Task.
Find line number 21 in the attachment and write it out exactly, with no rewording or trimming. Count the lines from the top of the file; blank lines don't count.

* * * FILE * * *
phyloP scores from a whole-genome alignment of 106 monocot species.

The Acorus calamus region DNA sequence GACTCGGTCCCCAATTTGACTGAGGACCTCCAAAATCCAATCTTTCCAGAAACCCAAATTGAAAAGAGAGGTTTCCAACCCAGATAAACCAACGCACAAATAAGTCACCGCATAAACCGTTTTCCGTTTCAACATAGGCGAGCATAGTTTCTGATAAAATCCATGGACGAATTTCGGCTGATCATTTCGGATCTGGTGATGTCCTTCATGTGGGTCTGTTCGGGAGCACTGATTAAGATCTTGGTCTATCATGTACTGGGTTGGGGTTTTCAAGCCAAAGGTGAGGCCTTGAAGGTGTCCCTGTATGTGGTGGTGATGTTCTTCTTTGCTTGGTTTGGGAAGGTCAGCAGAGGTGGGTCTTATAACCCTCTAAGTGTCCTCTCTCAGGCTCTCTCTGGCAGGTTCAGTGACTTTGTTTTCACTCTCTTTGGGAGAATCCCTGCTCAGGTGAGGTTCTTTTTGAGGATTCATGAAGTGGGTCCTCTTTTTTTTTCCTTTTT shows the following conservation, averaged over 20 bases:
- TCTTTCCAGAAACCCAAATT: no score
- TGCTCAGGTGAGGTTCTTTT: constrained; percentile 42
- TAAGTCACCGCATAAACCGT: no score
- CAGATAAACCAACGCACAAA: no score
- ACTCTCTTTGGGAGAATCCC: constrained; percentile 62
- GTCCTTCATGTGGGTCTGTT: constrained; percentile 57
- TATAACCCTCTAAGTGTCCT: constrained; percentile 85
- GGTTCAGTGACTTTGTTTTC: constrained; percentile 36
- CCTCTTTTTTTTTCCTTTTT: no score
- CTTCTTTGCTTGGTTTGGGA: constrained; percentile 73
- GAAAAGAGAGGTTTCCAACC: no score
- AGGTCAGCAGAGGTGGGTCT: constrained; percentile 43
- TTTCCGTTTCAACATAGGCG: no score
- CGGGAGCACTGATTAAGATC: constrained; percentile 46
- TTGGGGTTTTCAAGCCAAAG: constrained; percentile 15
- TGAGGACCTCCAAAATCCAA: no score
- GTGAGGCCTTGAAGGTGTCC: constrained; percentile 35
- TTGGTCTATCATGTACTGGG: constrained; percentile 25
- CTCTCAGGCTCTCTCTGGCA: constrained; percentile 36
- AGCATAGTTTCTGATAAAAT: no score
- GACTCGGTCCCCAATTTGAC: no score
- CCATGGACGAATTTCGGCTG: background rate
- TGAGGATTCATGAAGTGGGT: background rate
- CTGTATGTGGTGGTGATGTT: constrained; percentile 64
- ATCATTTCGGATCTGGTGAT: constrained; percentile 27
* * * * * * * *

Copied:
- CTCTCAGGCTCTCTCTGGCA: constrained; percentile 36